Viewers are invited into the open, crisp and inviting VM Art Gallery space that has curated two all-female painting group shows simultaneously on display in the same month. “In A Look” has paintings by artists Zoya Manan, Aiza Ahmed and Neshmia Salahuddin. The second exhibition “The Tales They Carry” is showcasing works by Dua Abbas Rizvi, Razin Rubin, Sarah Mir and Zoila Solomon. Catching yourself in a moment of reflection has been interpreted as an emotional, visceral and metaphorical perspective in classic literature, philosophy and psychology. The instantaneous connection between two people is catalysed by the act of sight. “In A Look” features immediate and spontaneous portraiture by Manan and Salahuddin while Ahmed embellishes her canvas with a production of visual elements to stage her subjects. The colours throughout the display are vivid, bold and confident with a sculptural weight in the linework. The artists celebrate color movement within their unique automatism through overlapping strokes, mixing, blending, and expressive cross-hatching that feels modern and unapologetic.
The fractal energy in Manan’s self-portraits has a push and pull tension created between the earthy skin tones and brightly coloured highlights. “Self Reflection I” & “Self Reflection II” are hung together with a readable duality on display where she is transitioning from an introverted image of herself with her body turned away to a closeup of her entirely facing the viewer with her hands gently resting underneath her face. There is a sense of self-acceptance, joy and attention in her gaze that is resting on a calm oceanic blue background. The painting “Self Delayering” has a hypnotic colour movement where parts of the body are playful and the face has a slight smile that feels proud and fully present. The body language is relaxed as Manan looks away lovingly into the distance and is resting on the floor with her hands anchored on her legs for support. Her portraits are in conversation with the viewer gazing back at her and the environment that is purposely left unfinished and exposed. The series showcases the artist’s deep dive into her psyche where she is painting herself through the process of concealing, revealing, posing and purposefully sharing various moods of her likeness with the viewer.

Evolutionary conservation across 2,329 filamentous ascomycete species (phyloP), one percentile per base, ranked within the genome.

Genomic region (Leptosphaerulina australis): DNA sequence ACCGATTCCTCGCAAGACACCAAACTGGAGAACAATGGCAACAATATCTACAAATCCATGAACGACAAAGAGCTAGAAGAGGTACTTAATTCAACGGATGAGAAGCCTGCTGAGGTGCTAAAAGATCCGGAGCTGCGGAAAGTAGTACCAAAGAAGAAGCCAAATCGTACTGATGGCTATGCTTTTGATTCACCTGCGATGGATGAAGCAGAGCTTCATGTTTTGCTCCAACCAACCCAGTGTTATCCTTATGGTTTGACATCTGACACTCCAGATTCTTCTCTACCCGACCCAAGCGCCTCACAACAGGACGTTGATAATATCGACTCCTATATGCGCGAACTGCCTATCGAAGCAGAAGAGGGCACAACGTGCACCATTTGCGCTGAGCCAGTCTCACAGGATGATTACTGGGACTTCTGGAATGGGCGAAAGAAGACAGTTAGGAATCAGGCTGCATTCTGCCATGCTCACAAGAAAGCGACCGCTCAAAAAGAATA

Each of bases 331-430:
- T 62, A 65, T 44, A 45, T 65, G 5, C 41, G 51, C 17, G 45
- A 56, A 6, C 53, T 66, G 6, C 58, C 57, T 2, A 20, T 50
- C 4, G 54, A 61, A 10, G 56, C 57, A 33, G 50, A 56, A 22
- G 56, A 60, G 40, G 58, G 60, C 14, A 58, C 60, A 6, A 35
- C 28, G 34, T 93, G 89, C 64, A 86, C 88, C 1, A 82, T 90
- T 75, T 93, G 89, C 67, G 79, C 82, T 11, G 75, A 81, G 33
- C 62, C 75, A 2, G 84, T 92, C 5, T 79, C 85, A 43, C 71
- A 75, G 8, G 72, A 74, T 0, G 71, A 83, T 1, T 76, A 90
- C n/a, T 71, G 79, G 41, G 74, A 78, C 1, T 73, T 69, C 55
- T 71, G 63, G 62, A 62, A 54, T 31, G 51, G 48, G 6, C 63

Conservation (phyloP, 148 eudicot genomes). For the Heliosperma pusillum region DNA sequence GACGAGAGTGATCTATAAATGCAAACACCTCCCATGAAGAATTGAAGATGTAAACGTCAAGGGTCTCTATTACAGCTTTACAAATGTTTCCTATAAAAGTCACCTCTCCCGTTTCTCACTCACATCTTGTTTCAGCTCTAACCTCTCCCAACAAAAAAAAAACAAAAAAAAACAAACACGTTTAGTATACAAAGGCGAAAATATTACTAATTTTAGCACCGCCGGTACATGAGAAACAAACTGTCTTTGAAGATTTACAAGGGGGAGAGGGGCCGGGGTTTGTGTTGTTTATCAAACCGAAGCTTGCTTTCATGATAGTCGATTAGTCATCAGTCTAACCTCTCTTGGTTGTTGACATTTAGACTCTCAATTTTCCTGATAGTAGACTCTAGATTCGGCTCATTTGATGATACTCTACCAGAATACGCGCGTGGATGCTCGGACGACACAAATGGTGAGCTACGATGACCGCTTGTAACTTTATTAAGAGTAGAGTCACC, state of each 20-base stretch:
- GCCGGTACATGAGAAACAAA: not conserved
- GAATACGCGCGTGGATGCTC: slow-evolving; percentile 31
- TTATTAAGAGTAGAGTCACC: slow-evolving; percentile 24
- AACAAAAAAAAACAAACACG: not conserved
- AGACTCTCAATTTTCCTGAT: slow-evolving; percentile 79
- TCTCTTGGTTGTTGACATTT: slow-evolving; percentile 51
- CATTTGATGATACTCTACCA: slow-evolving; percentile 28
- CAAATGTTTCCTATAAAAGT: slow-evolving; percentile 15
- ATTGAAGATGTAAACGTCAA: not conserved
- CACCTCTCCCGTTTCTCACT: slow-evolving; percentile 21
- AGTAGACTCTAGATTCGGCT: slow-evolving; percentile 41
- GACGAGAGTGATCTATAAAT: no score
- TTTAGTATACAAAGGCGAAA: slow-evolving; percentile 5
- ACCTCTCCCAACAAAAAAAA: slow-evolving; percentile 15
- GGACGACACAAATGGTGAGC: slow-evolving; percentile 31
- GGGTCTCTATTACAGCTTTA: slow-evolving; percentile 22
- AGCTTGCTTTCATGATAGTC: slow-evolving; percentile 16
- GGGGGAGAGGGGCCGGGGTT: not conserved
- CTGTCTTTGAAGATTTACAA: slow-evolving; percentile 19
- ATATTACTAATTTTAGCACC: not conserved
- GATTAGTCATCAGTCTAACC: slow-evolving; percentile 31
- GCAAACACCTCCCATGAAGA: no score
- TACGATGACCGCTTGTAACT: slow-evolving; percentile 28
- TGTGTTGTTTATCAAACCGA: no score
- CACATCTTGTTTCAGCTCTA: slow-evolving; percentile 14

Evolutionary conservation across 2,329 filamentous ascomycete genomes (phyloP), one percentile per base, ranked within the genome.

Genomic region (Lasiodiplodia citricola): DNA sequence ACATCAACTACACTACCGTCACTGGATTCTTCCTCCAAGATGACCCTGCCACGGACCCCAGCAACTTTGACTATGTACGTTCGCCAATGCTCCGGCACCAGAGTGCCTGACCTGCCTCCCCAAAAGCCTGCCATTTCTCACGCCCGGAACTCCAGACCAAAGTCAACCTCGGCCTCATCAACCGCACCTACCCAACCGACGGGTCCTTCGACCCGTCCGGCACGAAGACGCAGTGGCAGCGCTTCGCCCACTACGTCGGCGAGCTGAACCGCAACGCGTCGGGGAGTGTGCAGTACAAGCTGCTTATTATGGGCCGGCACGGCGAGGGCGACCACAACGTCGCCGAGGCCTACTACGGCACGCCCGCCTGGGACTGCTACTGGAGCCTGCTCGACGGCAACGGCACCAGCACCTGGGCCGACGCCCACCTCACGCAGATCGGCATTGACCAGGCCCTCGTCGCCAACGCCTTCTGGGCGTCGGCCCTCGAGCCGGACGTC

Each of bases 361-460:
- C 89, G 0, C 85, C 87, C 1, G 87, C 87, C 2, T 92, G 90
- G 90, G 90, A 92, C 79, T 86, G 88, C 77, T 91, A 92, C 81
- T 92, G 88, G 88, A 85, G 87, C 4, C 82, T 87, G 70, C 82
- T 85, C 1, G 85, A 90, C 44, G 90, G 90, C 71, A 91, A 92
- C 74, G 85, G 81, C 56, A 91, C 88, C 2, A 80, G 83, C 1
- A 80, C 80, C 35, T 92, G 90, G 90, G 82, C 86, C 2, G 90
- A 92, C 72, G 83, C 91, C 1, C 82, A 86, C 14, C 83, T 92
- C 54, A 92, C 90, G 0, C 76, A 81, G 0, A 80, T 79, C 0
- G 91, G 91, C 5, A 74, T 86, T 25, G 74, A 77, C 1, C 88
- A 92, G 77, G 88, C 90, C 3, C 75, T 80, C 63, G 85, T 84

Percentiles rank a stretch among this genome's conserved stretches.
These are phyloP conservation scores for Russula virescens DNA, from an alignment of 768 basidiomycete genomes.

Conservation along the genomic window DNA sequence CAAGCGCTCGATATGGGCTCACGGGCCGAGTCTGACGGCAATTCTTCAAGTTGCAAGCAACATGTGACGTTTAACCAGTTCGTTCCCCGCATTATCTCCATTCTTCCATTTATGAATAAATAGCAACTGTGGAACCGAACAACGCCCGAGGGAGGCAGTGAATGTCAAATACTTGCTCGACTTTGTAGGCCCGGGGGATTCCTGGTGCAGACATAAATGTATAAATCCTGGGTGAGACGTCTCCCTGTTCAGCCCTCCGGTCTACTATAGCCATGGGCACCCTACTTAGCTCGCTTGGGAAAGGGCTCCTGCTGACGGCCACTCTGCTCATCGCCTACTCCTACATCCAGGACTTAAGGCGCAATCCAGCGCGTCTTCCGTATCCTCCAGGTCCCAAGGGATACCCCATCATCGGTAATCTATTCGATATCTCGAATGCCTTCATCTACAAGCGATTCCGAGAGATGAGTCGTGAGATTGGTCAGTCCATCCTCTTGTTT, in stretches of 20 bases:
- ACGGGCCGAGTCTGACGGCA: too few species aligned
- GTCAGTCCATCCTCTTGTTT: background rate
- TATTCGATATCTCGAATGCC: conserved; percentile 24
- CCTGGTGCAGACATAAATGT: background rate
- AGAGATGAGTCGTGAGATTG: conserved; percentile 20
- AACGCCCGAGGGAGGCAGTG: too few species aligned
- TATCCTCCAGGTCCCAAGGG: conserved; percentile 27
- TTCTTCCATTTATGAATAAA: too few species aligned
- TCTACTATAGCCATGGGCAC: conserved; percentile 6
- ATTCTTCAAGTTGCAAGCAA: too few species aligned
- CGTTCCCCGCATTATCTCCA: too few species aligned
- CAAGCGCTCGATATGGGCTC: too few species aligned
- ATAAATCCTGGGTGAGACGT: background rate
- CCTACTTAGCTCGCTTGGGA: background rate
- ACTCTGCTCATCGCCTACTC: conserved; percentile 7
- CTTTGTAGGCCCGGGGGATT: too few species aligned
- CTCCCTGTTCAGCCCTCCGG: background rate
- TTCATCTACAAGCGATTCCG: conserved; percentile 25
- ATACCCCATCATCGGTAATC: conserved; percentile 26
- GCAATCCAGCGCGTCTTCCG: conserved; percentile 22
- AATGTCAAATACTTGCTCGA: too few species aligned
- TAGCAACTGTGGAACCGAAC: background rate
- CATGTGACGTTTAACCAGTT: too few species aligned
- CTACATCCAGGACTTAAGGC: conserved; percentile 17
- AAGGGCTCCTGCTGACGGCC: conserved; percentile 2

The intense black pigment used in “A Warm Welcome” & “Oh…look!” by Salahuddin has a permanent quality as if these portraits emerged from a giant rock that self-combusted. These tumbling rocks shaped as a hoard of faces came into existence all at the same time leaving no breathing space for the viewer. These drawings feel claustrophobic & overwhelming as if caught inside a traffic jam at rush hour, the viewer is trapped within the hustle-bustle of an endless stream of gawking eyes, curly hair, bushy eyebrows and facial hair. Salahuddin creates a black and white world of similar facial features, sunken eyes and sagging chins that are all too familiar a scene for a woman rushing through a crowded street of onlookers waiting to spectate, loiter and stare. The stoic portrait “Sakina” has a pale pink background while the cold expression on “Nasreen” has a bright red background both made with Linocut on Somerset. These sculptural masks created with Linocut have a heavy presence anchored by the vacant deep-set eyes, a recurring motif in Salahuddin’s series. She has created these graphic novel characters that feel like a wall of heads with an architecturally menacing formation. Their cold faces are void of emotions staring back at the viewer leaving them feeling exposed and uncomfortable.